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Don PEDRO, Prince of Arragon.
of Don Pedro.
Followers of Don John,
HERO, Daughter to Leonato.
Gentlewomen attending on Hero.
Messengers, Watch, and Attendants,
MUCH ADO ABOUT NOTHING.
SCENE I. Before Leonato's House. Enter LEONATO, HERO, BEATRICE, and others,
with a Messenger.
Leonato. I LEARN in this letter, that Don Pedrol of Arragon comes this night to Messina.
Mess. He is very near by this; he was not three leagues off when I left him.
Leon. How many gentlemen have you lost in this action?
Mess. But few of any sort, and none of name.
Leon. A victory is twice itself, when the achiever brings home full numbers. I find here, that Don Pedro hath bestowed much honour on a young
Florentine, called Claudio.
Mess. Much deserved on his part, and equally remembered by Don Pedro: He hath borne bimself beyond the promise of his age; doing, in the figure of a lamb, the feats of a lion: he hath, indeed, better bettered expectation, than you must expect of me to tell
how. Leon. He hath an uncle here in Messina will be very much glad of it. Mess. I have already delivered him letters, and
1 The old copies read Don Peter,
there appears much joy in him; even so much, that joy could not show itself modest enough, without a badge of bitterness.
Leon. Did he break out into tears?
Leon. A kind overflow of kindness: There are no faces truer than those that are so washed. How much better it is to weep at joy, than to joy at weeping!
Beat. I pray you, is signior Montanto 4 returned from the wars, or no?
Mess. I know none of that name, lady; there was none such in the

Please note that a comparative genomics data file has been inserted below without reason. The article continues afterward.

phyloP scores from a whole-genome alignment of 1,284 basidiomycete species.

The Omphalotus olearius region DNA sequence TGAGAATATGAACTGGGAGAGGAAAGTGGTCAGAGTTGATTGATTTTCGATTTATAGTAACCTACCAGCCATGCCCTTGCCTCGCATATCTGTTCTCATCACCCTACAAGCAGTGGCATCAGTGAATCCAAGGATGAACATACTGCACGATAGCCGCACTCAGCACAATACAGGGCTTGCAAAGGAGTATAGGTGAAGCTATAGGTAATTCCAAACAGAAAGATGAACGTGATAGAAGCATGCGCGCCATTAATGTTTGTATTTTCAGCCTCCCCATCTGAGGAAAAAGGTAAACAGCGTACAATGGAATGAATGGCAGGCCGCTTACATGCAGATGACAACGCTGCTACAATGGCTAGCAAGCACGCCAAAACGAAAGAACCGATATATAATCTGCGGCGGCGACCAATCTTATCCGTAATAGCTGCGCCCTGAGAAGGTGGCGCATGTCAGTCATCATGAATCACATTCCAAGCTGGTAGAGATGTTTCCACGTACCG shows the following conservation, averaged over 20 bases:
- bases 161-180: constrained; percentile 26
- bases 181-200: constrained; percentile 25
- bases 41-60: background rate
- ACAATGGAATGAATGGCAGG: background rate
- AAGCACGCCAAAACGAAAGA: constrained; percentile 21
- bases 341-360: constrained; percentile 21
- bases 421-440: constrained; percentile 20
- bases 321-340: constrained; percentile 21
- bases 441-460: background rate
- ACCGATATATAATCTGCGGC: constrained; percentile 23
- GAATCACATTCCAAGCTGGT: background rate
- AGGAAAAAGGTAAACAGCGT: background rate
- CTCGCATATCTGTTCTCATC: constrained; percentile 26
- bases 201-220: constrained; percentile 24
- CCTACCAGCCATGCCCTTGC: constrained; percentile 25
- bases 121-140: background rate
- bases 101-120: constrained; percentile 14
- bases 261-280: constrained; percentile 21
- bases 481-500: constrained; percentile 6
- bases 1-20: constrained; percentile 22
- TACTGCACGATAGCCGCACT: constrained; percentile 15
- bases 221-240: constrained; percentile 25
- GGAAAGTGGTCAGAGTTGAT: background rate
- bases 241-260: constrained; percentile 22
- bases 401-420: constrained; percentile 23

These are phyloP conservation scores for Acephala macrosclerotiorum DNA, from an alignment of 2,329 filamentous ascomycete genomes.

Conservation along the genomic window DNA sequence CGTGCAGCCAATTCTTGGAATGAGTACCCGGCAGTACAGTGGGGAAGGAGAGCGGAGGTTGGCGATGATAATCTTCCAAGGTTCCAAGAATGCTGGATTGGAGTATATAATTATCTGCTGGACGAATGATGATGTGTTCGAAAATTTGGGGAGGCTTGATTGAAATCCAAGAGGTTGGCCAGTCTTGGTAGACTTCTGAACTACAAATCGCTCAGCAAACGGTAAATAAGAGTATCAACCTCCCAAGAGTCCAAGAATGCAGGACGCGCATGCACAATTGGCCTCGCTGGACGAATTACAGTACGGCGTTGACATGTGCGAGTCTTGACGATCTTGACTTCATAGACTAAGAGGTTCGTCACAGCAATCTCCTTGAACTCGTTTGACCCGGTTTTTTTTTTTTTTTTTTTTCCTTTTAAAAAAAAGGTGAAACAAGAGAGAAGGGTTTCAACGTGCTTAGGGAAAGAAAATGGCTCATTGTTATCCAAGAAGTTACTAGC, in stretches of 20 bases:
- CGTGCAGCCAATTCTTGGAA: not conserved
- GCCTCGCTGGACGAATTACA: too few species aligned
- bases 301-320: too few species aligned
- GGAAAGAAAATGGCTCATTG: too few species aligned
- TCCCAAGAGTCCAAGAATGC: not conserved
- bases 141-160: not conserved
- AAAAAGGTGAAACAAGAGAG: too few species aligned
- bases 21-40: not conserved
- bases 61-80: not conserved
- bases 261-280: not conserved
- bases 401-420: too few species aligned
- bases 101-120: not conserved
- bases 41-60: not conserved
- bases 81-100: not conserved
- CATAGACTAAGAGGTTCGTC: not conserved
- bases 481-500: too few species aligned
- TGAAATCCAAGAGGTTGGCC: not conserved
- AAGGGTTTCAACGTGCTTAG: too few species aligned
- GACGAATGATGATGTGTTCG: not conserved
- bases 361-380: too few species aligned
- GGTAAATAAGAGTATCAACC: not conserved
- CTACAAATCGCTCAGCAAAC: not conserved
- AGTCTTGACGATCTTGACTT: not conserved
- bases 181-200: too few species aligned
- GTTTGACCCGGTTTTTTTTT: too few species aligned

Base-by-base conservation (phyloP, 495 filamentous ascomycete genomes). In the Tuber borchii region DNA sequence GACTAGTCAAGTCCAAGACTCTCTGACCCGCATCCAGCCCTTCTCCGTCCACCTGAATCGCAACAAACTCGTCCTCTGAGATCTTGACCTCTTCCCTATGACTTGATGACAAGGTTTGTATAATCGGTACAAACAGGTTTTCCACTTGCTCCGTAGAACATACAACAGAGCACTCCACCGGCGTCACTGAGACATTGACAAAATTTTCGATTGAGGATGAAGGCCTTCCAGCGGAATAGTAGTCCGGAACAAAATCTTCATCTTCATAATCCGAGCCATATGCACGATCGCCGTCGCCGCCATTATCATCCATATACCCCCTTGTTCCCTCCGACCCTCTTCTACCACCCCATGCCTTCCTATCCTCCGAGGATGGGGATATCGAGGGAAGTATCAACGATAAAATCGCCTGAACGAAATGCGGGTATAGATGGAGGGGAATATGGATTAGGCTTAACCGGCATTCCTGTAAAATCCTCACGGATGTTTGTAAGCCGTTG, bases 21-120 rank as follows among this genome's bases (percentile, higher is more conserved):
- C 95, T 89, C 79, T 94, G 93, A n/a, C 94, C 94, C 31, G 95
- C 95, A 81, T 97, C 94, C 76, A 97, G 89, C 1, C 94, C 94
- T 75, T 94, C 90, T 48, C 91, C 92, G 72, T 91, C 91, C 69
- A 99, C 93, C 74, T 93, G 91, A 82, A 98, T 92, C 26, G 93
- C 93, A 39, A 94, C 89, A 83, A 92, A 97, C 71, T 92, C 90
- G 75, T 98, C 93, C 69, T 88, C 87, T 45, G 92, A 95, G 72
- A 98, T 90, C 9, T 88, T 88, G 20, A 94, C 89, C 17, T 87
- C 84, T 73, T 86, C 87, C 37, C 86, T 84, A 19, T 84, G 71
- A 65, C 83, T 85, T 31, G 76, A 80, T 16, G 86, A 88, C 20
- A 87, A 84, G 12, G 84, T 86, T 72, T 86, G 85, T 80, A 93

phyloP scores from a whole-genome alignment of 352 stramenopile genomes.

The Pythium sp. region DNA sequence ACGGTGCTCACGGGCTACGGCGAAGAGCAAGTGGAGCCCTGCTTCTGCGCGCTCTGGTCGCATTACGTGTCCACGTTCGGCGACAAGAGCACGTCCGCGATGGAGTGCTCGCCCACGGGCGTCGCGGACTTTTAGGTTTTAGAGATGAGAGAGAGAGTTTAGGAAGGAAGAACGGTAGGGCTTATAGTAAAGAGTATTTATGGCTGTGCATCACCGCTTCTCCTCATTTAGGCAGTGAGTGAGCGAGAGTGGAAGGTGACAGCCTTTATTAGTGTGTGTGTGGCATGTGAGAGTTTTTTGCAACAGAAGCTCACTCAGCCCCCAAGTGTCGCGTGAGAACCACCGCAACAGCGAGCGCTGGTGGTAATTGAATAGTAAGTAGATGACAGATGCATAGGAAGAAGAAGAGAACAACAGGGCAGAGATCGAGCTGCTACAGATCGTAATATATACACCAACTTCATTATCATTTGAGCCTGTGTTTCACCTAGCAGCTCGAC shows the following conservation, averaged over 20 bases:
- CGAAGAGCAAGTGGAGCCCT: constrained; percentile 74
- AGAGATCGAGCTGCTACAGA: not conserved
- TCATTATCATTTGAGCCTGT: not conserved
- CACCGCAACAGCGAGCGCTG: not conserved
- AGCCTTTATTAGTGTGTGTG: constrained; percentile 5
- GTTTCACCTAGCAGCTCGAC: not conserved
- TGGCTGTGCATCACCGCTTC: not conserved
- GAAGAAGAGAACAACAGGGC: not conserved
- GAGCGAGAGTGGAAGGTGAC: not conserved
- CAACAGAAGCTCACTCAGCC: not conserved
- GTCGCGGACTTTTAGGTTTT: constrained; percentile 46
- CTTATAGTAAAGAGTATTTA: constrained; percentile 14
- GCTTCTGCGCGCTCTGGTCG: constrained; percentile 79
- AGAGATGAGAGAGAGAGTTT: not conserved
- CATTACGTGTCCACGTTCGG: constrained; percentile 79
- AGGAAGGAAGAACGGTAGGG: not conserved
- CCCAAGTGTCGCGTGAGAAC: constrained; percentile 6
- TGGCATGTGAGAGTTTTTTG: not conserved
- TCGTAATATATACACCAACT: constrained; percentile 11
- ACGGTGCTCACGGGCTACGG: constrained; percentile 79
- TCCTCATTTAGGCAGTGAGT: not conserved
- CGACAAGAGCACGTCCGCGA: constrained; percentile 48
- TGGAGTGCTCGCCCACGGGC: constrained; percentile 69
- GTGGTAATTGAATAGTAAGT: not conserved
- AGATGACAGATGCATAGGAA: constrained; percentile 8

sort 5. Leon. What is he that you
ask for, niece? Hero. My cousin means signior Benedick of Padua. Mess. O, he is returned; and as pleasant as ever
Beat. He set up his bills 6 here in Messina, and
2 Of all the transports of joy, that which is attended by tears is least offensive; because, carrying with it this mark of pain, it allays the envy that usually attends another's happiness. This is finely called a modest joy, such a one as did not insult the observer by an indication of happiness unmixed with pain. In Chapman's version of the 10th Odyssey, a somewhat similar expression occurs :
our eyes wore
The same wet badge of weak humanity.' This is an idea which Shakspeare seems have delighted to introduce. It occurs again in Macbeth :
my plenteous joys,
In drops of sorrow.' 3 i. e. in abundance.
4 Montanto was one of the ancient terms of the fencing school; a title humorously given to one whom she would represent as a bravado.
6 This phrase was in common use for affixing a printed notice in some public place, long before Shakspeare's time, and long after. It is amply illustrated by Mr. Douce, in his ‘Illustrations of Shakspeare.'
challenged Cupid at the flight?: and my uncle's fool, reading the challenge, subscribed for Cupid, and challenged him at the bird-bolt.--I pray you, how many
hath he killed and eaten in these wars? But how many hath he killed ? for, indeed, I promised to eat all of his killing.
Leon. Faith, niece, you tax signior Benedick too much; but he'll be meet 8 with you, I doubt it not.
Mess. He hath done good service, lady, in these